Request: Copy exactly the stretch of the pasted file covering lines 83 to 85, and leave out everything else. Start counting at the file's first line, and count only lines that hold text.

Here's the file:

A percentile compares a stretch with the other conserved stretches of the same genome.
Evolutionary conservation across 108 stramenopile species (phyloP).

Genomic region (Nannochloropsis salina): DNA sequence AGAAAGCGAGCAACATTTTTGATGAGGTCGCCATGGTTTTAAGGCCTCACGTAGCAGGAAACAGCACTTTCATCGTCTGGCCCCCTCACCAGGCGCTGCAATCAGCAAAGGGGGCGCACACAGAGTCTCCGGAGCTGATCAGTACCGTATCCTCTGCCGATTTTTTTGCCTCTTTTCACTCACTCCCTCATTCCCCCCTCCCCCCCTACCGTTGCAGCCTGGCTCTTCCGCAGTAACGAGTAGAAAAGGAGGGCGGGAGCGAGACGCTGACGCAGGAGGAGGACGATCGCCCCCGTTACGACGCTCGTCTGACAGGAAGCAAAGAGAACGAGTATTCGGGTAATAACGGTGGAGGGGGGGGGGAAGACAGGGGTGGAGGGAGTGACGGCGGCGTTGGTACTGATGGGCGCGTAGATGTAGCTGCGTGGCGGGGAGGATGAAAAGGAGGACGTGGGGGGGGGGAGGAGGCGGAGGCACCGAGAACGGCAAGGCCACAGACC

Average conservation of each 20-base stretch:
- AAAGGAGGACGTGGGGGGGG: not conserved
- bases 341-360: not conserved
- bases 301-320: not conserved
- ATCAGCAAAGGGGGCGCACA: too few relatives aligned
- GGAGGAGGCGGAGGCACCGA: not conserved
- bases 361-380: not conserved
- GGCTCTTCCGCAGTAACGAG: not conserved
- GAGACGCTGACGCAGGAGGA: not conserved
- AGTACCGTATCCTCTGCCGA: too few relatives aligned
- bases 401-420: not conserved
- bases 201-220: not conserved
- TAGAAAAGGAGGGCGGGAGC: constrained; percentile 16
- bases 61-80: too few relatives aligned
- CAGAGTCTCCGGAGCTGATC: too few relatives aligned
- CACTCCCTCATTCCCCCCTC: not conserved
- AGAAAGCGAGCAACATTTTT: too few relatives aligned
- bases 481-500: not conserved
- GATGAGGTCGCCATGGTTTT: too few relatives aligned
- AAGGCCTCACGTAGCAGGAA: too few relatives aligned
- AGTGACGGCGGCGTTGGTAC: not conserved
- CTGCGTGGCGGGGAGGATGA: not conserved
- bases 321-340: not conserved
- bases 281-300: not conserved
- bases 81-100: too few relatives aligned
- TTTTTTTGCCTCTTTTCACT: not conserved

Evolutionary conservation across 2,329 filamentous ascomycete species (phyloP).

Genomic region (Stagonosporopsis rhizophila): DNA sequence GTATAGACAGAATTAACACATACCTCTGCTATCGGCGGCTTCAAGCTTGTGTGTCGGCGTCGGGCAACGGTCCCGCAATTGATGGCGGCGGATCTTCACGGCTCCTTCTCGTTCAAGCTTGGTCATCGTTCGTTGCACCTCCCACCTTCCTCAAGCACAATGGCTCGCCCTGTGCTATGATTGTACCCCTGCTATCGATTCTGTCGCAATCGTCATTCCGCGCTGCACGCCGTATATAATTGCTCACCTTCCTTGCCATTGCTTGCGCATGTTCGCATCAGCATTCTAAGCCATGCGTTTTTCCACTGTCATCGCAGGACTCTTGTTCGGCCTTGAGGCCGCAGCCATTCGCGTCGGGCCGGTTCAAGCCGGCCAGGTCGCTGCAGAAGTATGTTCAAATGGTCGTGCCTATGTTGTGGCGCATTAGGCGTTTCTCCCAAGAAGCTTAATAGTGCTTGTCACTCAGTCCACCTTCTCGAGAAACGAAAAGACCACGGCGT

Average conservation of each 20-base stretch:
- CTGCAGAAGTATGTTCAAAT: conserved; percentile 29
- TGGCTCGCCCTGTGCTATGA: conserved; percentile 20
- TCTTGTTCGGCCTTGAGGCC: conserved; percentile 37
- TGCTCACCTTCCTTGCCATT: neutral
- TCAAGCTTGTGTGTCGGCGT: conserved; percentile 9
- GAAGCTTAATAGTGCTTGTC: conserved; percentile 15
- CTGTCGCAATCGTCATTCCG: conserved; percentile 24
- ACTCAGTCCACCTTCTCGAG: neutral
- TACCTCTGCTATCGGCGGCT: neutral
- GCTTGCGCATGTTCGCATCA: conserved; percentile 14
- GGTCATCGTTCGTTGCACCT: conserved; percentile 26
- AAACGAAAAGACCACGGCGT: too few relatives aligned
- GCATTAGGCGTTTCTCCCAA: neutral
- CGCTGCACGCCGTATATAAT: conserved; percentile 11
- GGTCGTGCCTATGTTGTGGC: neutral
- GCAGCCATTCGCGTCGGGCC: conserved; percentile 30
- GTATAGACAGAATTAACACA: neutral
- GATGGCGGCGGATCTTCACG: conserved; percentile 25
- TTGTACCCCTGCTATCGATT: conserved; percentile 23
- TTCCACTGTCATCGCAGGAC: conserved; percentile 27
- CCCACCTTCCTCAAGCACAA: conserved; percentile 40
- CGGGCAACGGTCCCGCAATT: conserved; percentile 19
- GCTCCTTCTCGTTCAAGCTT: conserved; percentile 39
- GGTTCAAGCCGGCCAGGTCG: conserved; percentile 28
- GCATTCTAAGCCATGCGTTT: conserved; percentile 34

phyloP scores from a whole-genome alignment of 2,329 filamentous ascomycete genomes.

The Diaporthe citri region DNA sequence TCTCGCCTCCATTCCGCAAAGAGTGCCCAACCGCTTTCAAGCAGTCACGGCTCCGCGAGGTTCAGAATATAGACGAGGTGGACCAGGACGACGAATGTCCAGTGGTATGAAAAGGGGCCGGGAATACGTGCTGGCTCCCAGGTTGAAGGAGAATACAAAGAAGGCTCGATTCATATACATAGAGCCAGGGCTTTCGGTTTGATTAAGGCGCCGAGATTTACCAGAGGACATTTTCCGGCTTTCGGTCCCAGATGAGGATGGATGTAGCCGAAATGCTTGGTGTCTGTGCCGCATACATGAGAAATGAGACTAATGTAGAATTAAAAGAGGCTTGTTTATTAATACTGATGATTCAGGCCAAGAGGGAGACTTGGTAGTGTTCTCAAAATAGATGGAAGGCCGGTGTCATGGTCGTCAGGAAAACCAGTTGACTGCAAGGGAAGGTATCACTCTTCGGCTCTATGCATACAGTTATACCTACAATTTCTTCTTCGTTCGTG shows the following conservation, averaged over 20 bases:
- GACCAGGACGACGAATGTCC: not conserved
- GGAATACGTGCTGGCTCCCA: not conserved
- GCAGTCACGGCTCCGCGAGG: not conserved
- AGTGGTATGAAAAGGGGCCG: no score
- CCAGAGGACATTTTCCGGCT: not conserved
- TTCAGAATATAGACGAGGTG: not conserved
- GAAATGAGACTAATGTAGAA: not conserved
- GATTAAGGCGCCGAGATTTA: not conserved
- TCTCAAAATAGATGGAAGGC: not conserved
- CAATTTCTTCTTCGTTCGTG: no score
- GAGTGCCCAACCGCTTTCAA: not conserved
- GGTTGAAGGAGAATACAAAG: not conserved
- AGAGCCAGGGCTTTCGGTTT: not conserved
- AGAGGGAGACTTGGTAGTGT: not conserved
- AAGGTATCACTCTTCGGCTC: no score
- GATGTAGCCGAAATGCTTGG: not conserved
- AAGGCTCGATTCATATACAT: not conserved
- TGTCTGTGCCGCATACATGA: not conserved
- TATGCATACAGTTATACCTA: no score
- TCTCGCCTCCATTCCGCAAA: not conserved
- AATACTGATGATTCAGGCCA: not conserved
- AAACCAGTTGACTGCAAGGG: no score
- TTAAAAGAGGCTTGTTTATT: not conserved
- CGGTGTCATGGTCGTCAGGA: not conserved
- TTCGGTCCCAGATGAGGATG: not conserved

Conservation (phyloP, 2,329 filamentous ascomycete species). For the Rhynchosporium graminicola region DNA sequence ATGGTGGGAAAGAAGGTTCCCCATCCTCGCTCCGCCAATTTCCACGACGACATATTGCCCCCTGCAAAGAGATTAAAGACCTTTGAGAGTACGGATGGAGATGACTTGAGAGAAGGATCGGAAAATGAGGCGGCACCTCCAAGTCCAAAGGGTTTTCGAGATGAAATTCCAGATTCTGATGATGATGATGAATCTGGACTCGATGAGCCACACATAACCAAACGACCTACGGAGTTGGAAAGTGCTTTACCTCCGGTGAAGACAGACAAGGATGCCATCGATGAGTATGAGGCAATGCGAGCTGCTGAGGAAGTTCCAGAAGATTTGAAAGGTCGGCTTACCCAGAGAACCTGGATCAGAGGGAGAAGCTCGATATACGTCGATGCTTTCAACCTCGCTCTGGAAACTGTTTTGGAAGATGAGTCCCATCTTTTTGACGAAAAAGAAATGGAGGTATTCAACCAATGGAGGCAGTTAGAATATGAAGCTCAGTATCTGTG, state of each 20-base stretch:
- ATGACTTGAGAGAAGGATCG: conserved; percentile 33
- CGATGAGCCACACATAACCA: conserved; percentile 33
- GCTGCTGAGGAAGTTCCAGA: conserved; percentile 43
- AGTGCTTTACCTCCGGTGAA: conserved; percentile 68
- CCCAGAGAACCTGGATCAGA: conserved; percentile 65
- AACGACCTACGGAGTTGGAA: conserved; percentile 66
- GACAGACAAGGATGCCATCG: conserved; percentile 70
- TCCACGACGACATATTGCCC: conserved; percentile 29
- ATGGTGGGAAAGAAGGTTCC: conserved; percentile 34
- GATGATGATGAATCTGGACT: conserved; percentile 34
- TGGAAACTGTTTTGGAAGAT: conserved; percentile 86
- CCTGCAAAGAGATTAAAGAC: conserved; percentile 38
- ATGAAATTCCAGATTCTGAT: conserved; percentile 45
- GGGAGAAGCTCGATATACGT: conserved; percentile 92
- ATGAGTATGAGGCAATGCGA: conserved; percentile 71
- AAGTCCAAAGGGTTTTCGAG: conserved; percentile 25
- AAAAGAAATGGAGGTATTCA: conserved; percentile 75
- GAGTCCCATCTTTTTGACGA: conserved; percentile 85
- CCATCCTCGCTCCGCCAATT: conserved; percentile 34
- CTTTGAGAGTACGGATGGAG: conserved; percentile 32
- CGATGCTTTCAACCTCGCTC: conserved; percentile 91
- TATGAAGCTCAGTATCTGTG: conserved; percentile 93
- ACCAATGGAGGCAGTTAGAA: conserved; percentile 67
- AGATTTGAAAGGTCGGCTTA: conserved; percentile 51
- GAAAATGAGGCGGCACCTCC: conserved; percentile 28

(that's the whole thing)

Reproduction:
- CGGTGTCATGGTCGTCAGGA: not conserved
- TTCGGTCCCAGATGAGGATG: not conserved

Conservation (phyloP, 2,329 filamentous ascomycete species). For the Rhynchosporium graminicola region DNA sequence ATGGTGGGAAAGAAGGTTCCCCATCCTCGCTCCGCCAATTTCCACGACGACATATTGCCCCCTGCAAAGAGATTAAAGACCTTTGAGAGTACGGATGGAGATGACTTGAGAGAAGGATCGGAAAATGAGGCGGCACCTCCAAGTCCAAAGGGTTTTCGAGATGAAATTCCAGATTCTGATGATGATGATGAATCTGGACTCGATGAGCCACACATAACCAAACGACCTACGGAGTTGGAAAGTGCTTTACCTCCGGTGAAGACAGACAAGGATGCCATCGATGAGTATGAGGCAATGCGAGCTGCTGAGGAAGTTCCAGAAGATTTGAAAGGTCGGCTTACCCAGAGAACCTGGATCAGAGGGAGAAGCTCGATATACGTCGATGCTTTCAACCTCGCTCTGGAAACTGTTTTGGAAGATGAGTCCCATCTTTTTGACGAAAAAGAAATGGAGGTATTCAACCAATGGAGGCAGTTAGAATATGAAGCTCAGTATCTGTG, state of each 20-base stretch: